The problem is that something has to *do* the dependency injection, either "manually", or via some "container" which does it for you. Spring does provide a container, or factory to do this, but it can only automatically wire up beans that it is responsible for creating. This is a technical constraint; how can anything wire up something you instantiate? With the golden age of AOP around the corner this will change, but for the moment, if *you* create them, *you* have to wire them up.

            If you don't want to use Springs factory and don't want to have Spring imports in your servlet then you could try hooking into the servlet container's code which instantiates servlets and doing the wiring up at that point, but that is just too horrible for words

            To be honest, I don't think you will find the Controller interface too objectionable. All your inhouse servlet skill is just as applicable when using Controllers.


            • #7
              I don't think that is a technical constraint. Spring is already able to work with servlet containers through the servlet API. I believe that this would allow Spring to retrieve the servlet instance managed by the servlet container, at which point Spring could perform the DI tasks outlined in the application context file. Doing so would give existing web applications an easy way to slowly migrate to the other features of Spring, without immediately investing in Spring. It just seems like Spring is a bit too invasive for people considering migration.


              • #8
                Hmm, interesting point

                One problem I see is *where* does Spring do it's work? Ideally you would want it when it is first defined, maybe via a ContextLoader, but how would you get hold of all the available servlets?

                It couldn't be in a filter because firstly you only want to happen first time, and secondly servlets are multithreaded so the filter would need to synchronise which would be *awful*


                • #9
                  Good point, without the getServlet() method, I guess there is no good way for Spring to get an instance of a servlet to perform the DI. So I guess the best and only way to get something to a servlet is through the ServletContext. I suppose it is a technical limitation of the servlet specification after all.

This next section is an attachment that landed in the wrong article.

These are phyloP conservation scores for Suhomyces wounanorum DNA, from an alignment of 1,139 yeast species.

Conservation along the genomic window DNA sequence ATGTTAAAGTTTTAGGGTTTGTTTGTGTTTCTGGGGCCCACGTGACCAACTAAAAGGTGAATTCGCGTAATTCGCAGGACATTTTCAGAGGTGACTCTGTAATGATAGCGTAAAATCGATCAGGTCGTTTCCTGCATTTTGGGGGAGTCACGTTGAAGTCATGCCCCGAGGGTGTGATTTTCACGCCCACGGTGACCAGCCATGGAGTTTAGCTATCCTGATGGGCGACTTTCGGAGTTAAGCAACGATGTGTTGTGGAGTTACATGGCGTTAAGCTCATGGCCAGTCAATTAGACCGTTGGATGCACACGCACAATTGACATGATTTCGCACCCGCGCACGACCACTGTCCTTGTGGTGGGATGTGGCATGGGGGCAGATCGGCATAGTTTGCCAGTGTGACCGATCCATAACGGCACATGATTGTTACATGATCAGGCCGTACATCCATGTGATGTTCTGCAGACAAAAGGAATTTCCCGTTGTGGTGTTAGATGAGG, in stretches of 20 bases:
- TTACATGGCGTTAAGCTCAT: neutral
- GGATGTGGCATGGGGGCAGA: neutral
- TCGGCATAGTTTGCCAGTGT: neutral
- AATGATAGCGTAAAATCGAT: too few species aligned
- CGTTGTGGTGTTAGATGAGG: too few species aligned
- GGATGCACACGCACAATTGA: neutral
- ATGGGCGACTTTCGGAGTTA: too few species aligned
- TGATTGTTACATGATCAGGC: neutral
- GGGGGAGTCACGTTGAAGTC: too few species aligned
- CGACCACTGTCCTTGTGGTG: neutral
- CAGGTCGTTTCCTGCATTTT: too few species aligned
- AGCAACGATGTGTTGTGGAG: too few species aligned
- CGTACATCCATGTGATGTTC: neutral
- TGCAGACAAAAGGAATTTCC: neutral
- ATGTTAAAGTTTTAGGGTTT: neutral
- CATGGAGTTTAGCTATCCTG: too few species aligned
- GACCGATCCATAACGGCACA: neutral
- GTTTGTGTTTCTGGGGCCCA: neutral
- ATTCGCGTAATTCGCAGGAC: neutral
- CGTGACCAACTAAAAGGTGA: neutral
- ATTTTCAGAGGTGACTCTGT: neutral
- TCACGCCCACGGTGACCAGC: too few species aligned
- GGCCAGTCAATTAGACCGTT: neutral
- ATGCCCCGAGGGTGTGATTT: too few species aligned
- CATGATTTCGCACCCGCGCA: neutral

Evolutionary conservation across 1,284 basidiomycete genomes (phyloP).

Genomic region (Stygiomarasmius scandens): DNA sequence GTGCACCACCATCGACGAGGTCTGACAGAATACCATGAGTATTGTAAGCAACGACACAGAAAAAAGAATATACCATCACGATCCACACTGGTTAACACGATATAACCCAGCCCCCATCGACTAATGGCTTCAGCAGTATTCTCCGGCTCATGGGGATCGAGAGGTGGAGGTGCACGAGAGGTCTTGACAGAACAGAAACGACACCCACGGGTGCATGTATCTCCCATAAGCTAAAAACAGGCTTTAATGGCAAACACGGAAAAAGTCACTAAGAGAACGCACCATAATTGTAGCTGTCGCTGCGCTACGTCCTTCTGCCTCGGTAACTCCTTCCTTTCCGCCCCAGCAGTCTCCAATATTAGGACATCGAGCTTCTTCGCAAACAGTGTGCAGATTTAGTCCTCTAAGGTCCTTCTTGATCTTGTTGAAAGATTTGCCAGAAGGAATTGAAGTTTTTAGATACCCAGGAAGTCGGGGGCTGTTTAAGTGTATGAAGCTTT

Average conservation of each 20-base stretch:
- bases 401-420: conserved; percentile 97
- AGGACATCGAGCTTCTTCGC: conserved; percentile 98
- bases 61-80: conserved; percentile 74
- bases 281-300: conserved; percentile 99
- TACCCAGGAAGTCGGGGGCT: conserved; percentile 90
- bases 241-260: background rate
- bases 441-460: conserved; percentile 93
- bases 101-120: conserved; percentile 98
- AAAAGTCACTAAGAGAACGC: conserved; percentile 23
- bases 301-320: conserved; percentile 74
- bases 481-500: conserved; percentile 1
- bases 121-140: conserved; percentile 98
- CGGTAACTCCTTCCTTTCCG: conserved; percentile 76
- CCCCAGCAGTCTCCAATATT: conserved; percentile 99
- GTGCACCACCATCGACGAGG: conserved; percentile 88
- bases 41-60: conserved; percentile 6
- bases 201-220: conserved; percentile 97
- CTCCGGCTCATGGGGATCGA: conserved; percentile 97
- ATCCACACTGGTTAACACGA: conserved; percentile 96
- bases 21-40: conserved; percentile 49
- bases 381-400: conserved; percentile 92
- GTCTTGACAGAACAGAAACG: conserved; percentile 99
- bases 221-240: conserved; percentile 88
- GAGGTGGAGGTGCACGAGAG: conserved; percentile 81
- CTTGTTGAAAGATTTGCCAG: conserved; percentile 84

• #10
                    I am not sure *when* the Spring servletContext gets initialised, otherwise I would suggest you write a base class which all your Servlets extend with the following code:

                    public abstact AbstractSpringAwareServlet implements Servlet {
                      public final void init(ServletConfig config) {
                        ServletContext ctx = config.getServletContext();
                        .. do the spring binding stuff here
                      protected void onInit(final ServletConfig config) {
                    It might work, don't know


                    • #11
                      Yep, sounds like a good use for AOP. Although it would be nice if the Servlet spec gave some support to DI in the near future.


                      • #12
                        Why, when you have the fantastic Spring

                        Only kidding, I do take your point.


                        • #13
                          Did the abstract Servlet work, or have you not tried it?


                          • #14
                            Haven't tried it. I'm going to stick with pushing beans into the ServletContext and then pulling them out in the servlet. Perhaps as I migrate further into Spring I use more of the framework features.


                            • #15

                              Please feel free to ask as many questions as you like

                              Spring is an excellent resource of best practice and these forums are very very friendly.

                              If you find a better way of doing something, please post it here, you will find many experts, and none of them are "Spring sales people"